{C}4)     Conclude the discussion based on the points made for this theme. 

Conclusion:

At the end of this section you should have answered your assignment question. 

You should begin writing concluding comments based upon each of the concluding comments made per theme at the end of each paragraph in the main body of the essay.    This will be the first time you have amalgamated the conclusions that you have used within each theme discussed within main body. 

Provide a final answer to the question posed.  It is sometimes  appropriate to suggest any future research or make recommendations as to policy or practice changes in light of the evidence presented.

Do not introduce new evidence or arguments within your conclusion.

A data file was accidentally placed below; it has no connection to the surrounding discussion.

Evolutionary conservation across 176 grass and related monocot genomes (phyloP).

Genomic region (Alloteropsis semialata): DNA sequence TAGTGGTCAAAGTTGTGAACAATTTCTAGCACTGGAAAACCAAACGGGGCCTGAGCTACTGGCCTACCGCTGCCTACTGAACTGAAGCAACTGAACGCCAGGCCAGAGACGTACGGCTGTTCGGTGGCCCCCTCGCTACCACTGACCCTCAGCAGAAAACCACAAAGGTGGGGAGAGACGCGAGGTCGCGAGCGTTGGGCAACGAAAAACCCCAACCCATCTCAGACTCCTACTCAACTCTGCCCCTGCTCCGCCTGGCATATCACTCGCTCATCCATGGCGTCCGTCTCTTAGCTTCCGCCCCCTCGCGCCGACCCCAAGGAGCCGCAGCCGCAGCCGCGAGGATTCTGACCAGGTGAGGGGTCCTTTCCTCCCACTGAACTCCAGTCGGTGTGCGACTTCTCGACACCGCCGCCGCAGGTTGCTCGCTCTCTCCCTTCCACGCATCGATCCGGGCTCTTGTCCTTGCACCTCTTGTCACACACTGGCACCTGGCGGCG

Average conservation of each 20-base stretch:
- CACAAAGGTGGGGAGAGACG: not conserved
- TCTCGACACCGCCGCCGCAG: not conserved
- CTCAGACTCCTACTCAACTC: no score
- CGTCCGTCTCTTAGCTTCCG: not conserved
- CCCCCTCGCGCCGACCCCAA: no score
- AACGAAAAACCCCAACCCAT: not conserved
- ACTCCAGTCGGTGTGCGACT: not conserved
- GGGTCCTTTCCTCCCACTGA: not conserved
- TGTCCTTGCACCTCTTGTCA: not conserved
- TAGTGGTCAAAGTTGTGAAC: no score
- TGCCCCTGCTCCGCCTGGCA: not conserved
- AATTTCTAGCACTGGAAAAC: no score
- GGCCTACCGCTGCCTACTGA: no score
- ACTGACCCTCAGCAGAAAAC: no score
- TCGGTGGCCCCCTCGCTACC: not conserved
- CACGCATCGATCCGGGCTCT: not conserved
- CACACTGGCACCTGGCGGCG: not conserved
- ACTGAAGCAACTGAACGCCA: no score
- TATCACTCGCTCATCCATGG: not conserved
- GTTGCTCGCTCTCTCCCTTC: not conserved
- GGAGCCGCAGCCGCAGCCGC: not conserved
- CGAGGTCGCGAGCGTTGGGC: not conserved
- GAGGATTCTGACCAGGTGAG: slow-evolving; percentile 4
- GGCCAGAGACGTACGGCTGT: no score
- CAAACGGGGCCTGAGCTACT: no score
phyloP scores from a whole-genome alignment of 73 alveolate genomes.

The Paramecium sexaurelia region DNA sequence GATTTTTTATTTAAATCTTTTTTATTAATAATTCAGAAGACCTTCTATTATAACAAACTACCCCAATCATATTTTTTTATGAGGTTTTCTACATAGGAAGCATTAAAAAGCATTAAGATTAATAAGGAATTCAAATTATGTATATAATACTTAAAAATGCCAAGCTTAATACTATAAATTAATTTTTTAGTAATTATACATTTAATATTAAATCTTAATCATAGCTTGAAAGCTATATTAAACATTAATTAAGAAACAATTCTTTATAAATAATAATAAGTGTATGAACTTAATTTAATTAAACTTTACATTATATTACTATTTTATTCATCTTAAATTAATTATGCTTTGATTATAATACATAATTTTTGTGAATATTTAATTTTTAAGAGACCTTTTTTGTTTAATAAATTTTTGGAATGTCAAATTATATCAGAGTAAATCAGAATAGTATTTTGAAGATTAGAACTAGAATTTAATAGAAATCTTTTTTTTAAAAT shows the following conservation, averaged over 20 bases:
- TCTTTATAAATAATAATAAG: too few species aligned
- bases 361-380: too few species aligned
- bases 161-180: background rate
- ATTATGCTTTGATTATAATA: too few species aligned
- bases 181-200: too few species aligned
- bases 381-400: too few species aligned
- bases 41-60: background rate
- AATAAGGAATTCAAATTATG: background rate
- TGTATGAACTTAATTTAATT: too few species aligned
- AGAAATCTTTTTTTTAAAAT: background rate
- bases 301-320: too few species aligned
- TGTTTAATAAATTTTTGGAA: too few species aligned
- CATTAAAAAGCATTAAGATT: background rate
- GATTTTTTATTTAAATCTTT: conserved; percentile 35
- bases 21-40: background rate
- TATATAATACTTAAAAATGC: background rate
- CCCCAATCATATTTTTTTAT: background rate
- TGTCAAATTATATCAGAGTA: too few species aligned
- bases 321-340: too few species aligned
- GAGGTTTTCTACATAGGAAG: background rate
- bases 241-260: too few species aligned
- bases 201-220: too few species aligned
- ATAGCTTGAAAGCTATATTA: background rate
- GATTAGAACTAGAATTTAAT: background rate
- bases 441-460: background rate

Do not write a summary of the issues discussed.

Do not end the essay with a few sentences that start with ‘I think/believe…’ 

Following the aforementioned rules and guidelines has aided my progression in understanding and fulfilling the required methods for essay writing as I hope it will for others that maybe struggling to grasp the finer points of essay writing for University.

You need to read a lot for your degree so that you gain a good understanding of the subject that you are writing about, the lecturer Don Crewe told me that the more academic material you read the better developed your academic style will become and to date I have definitely noticed a change in my style of writing which again I believe my grades from the 2nd semester has shown to good effect. 

These guidelines and the help that is available from lecturers and seminar leaders help you to get the formula right so that you are best equipped to make the most of the university course, but the hard work has to come from your own dedication to the course and your commitment to your own future for the required standard to be met for you to succeed.